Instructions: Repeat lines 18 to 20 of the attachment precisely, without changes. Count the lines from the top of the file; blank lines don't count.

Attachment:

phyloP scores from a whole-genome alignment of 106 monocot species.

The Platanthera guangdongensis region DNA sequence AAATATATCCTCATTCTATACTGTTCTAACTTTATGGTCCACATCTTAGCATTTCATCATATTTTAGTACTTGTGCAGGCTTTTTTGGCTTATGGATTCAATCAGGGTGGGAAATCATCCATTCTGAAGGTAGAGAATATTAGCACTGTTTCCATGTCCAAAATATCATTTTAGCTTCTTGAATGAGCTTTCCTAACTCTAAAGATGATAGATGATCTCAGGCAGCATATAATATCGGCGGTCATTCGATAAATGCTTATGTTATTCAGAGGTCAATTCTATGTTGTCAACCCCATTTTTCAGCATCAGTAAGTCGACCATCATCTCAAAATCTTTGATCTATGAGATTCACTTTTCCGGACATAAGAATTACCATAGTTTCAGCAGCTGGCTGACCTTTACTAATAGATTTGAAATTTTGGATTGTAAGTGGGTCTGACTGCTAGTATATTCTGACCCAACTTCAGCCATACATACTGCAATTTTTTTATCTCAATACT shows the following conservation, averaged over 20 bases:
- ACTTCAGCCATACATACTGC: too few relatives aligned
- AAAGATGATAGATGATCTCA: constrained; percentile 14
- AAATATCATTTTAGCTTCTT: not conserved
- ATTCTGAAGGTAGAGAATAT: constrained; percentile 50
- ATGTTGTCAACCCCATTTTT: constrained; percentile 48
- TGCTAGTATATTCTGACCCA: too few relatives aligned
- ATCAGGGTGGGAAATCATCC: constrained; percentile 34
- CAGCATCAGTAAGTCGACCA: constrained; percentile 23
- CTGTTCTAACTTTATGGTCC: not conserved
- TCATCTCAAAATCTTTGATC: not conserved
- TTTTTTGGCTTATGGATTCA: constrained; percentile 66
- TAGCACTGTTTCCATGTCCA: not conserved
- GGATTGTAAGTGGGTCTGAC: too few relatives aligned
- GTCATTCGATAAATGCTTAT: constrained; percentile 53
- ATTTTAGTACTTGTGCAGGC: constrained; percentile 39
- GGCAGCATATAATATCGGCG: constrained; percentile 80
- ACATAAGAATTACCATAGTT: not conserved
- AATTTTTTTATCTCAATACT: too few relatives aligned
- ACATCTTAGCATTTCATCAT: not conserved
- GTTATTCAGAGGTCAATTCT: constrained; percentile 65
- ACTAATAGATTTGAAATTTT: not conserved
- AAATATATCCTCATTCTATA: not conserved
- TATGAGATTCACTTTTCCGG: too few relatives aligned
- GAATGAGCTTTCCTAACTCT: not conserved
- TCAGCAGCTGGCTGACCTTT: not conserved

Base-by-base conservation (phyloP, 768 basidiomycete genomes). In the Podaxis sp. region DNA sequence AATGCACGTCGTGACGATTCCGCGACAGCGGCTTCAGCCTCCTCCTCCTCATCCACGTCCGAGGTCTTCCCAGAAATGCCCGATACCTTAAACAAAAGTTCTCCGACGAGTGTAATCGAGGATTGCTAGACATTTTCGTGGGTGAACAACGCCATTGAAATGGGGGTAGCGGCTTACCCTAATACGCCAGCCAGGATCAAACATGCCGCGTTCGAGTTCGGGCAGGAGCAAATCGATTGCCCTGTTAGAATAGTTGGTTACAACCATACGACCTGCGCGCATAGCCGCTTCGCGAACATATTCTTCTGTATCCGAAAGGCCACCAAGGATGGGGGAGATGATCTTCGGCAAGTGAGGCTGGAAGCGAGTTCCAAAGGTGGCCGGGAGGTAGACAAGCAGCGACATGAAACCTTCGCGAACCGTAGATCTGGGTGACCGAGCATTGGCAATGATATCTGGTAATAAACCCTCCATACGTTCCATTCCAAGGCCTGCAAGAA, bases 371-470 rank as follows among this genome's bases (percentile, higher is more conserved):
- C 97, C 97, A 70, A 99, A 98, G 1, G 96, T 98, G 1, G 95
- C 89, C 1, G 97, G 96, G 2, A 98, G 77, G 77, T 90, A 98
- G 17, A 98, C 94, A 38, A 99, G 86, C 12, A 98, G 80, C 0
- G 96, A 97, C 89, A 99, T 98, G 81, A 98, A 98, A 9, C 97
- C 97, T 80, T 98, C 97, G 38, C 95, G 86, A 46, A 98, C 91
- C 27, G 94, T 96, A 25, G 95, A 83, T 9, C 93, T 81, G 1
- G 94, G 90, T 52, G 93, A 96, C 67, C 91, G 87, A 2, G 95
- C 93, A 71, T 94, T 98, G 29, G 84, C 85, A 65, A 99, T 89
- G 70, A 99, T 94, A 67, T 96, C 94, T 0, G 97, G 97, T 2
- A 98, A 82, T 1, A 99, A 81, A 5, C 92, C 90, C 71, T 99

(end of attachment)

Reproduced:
- GGCAGCATATAATATCGGCG: constrained; percentile 80
- ACATAAGAATTACCATAGTT: not conserved
- AATTTTTTTATCTCAATACT: too few relatives aligned